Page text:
Between my deer fall in November and Husband Larry's flu and pneumonia happenings, we are trending towards a "War and Peace"-style book of experiences. This year's flu seems to have a mind of its own so please take it seriously if you touch base with it. It is more than just a conversation piece and can become a major player in your health.
We do need to keep our strength up for these cold days and also keep that cabin fever at bay so as was mentioned in the past, comfort food pays a big part in keeping us going. After we have eaten our healthy oatmeal and our hot soup, we need another comfort food project and that could be homemade chili. I did not realize how serious and involved chili can become. Most of us probably have not become too adventurous in trying new kinds and stick with the kind we grew up with.
Back in the day when I was growing up the few people who made chili called it "chili con carne" and that made it sound kind of foreign and probably hard to make. Little did we know that "con carne" translated to "with beef." We also did not know how big the world of chili was and we were just seeing the tip of the ice "chili" berg.
You can have chili that is not homemade — one way to get it is in the canned food section. There really is not a big selection with our local Hormel chili being the main player and then it's a choice of beans, no beans and low sodium. Restaurants and food places also offer chili and Wendy's has had it available for many years. In fact, there are many recipes for "Copycat Wendy's Chili." The reviews say it is easy and very close to original.
The big thing that I remember the most about chili is the big debate about whether or not proper chili has beans or not. Once that issue is beaten into place and the group that says beans are essential has to decide what kind of beans are the correct kinds of beans. It could be pinto, black or kidney beans to name a few of the top contenders. I also heard a few whispers that some people added diced celery!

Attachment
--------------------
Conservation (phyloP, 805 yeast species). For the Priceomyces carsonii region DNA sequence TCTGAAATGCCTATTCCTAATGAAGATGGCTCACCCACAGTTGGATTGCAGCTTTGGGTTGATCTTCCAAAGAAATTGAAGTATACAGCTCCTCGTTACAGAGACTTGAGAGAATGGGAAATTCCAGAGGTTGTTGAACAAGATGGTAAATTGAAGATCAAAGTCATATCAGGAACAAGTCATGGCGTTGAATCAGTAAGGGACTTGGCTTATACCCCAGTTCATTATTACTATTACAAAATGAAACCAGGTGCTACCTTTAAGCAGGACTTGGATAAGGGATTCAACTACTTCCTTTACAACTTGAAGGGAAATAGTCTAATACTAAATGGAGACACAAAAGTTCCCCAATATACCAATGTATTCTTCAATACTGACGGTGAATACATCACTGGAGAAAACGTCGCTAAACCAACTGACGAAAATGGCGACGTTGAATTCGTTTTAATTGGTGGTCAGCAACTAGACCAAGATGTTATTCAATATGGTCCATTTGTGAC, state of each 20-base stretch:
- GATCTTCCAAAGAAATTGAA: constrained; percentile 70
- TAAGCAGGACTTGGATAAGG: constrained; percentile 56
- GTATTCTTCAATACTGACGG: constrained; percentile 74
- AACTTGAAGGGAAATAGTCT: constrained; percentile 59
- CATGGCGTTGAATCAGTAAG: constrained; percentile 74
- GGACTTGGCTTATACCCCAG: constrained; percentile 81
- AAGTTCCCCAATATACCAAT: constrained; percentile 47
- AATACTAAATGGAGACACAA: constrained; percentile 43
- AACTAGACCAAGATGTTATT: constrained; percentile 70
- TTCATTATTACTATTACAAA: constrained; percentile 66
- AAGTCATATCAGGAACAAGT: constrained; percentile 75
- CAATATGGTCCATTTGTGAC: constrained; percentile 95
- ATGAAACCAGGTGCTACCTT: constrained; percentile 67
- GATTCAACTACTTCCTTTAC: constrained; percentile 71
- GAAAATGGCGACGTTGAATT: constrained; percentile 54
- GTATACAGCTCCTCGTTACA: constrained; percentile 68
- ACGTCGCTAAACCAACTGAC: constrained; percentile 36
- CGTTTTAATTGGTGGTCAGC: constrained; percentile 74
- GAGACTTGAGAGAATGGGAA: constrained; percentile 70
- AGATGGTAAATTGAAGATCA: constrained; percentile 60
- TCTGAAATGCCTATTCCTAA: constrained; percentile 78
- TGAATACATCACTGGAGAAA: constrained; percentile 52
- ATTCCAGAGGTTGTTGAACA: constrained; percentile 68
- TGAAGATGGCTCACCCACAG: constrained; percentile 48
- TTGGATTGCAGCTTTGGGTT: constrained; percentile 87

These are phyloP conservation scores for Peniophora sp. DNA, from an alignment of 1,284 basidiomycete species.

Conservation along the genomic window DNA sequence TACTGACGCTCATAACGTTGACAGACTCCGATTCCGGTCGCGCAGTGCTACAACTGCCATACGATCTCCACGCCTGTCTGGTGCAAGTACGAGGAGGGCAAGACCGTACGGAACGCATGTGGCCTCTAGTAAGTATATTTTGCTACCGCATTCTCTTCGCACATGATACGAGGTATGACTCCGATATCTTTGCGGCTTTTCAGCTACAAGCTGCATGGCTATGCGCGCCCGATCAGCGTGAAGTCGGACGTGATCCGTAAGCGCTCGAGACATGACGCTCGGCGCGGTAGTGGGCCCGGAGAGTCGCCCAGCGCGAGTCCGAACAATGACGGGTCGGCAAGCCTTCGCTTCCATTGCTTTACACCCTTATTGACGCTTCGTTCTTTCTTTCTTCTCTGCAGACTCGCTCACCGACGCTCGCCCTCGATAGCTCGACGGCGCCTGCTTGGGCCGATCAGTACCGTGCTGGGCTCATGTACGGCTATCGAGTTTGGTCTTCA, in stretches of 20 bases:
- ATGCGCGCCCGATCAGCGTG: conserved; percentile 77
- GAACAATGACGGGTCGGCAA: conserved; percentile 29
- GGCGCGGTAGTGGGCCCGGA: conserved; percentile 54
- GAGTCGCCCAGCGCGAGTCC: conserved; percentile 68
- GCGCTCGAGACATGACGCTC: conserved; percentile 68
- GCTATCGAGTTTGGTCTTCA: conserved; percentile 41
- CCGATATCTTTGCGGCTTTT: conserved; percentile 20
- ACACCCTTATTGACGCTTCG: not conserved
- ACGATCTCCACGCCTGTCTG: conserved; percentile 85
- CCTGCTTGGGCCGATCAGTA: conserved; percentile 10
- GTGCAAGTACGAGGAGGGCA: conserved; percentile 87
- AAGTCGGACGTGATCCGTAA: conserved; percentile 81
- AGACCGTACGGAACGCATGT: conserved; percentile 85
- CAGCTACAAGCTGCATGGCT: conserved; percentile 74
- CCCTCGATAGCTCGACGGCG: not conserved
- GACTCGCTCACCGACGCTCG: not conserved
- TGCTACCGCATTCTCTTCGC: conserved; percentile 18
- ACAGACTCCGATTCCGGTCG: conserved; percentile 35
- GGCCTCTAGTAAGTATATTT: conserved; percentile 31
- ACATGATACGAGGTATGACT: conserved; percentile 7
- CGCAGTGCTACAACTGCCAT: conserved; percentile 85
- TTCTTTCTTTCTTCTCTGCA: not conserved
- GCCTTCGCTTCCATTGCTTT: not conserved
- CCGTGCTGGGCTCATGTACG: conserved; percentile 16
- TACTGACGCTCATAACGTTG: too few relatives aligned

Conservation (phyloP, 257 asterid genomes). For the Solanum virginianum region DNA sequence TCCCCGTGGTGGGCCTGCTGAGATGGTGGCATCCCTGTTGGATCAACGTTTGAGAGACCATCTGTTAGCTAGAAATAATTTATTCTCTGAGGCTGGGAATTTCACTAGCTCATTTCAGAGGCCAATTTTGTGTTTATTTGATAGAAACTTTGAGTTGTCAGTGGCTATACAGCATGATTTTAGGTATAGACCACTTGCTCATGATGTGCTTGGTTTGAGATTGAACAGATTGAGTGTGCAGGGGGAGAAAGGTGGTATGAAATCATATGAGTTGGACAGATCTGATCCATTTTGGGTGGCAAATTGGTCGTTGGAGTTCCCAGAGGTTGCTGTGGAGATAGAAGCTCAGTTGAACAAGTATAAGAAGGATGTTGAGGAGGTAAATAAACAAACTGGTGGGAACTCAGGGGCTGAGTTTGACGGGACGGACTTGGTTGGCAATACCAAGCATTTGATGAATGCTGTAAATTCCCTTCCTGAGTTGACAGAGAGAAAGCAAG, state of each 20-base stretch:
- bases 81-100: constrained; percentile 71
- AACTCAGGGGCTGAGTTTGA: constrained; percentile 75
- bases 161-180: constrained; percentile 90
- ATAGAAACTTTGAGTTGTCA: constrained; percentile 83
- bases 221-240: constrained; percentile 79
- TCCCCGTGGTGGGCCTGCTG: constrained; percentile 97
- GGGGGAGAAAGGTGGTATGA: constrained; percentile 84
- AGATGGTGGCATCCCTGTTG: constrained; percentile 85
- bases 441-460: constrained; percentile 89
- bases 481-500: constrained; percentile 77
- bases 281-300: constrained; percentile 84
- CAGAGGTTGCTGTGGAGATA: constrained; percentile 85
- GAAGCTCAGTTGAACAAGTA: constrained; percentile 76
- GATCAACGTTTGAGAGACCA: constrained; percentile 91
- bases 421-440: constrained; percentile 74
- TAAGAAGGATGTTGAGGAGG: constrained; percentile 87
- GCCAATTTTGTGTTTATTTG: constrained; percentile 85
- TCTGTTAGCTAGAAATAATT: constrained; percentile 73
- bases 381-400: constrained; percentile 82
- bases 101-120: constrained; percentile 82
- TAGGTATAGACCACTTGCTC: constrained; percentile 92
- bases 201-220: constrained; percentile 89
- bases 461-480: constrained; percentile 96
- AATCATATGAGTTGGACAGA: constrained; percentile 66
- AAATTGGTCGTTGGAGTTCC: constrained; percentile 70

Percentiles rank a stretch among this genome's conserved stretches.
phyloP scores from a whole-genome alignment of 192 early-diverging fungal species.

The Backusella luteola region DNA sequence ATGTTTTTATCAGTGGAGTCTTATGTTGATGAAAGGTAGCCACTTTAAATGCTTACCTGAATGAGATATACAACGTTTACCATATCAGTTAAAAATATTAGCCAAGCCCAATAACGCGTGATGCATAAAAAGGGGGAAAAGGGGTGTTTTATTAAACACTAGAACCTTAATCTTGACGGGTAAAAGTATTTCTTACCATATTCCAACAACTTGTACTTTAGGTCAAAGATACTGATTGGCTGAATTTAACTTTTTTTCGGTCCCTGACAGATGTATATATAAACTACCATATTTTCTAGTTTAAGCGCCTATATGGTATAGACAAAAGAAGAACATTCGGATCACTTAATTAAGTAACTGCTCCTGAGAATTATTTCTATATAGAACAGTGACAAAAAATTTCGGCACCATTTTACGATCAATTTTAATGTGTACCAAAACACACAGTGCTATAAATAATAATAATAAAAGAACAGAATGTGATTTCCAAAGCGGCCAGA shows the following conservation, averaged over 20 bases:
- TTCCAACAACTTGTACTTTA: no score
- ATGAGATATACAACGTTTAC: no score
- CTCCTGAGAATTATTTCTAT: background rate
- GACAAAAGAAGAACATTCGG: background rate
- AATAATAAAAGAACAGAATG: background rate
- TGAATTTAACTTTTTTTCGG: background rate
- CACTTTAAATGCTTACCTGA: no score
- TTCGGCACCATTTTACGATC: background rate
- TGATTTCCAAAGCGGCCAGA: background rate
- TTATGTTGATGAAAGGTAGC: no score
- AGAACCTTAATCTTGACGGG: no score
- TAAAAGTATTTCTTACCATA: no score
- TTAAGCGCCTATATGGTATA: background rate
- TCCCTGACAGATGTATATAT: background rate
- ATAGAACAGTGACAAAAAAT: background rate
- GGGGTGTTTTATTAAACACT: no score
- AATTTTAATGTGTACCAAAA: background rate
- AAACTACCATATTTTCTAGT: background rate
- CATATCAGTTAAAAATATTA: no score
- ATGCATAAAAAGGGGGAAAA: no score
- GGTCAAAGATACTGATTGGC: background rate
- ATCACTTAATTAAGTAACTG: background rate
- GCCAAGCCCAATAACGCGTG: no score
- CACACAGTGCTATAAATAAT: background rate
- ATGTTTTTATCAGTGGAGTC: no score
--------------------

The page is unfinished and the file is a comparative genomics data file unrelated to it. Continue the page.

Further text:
The next thing I remember is that somehow or other chicken broke through the glass ceiling of chili meat and chicken chili and white chili entered the scene. This was very hard for me to accept as a true chili but little did I know that I was still living in a sheltered world and had so much more to learn about chili.
I started to notice that one did not just eat the chili as it was in the bowl, one had to decide if it needed grated cheese, sour cream, diced raw onions or some form of chips for toppings. That certainly did add interest to the chili taste but had to add a few steps to serving.
The chili world really popped open when I learned that not everyone just fried the ground hamburger. Oh my no! One had to decide if a beef chuck or another beef cut was the proper form to use for the meat. The next decision was if it was going to be ground, was it a course or very fine grind. Wait, I hear some voices saying, "never ever grind, you must cut in pieces." Once this has been figured out, the fry or not to fry step enters the picture. It also turns out that beef is not the total king of chili as other forms such as the chicken worked its way into the recipe. The next thing we know, things like venison, rabbit and even rattlesnake are fair game.
The real eye opener was that regional chilis each have their own ballgame. Texas chili and Cincinnati chili are two of the big players and both have devoted and loyal fans. From what I could find out, Cincinnati chili has a thinner consistency, cinnamon, cocoa, allspice and Worcestershire sauce in their list of ingredients. Its toppings include chopped onion, shredded cheddar cheese, refried beans, kidney beans and must have crushed oyster crackers. All of this is served over spaghetti. Oh, I almost forgot; a side order of hot dogs is also needed. Texas chili is usually made with chuck chunks and has garlic, oregano, cayenne pepper, paprika, chili powder, cumin and cornmeal. No tomatoes or beans are said to cross the lips of Texas chili eaters. Also remember among all of this there is vegetarian chili.
As you can see, it is a very flexible chili world and surprising things like chocolate find its way in. Pumpkin and squash also have been finding favor in chili and I am getting to the point that nothing will surprise me about what goes into chili or what it is served over.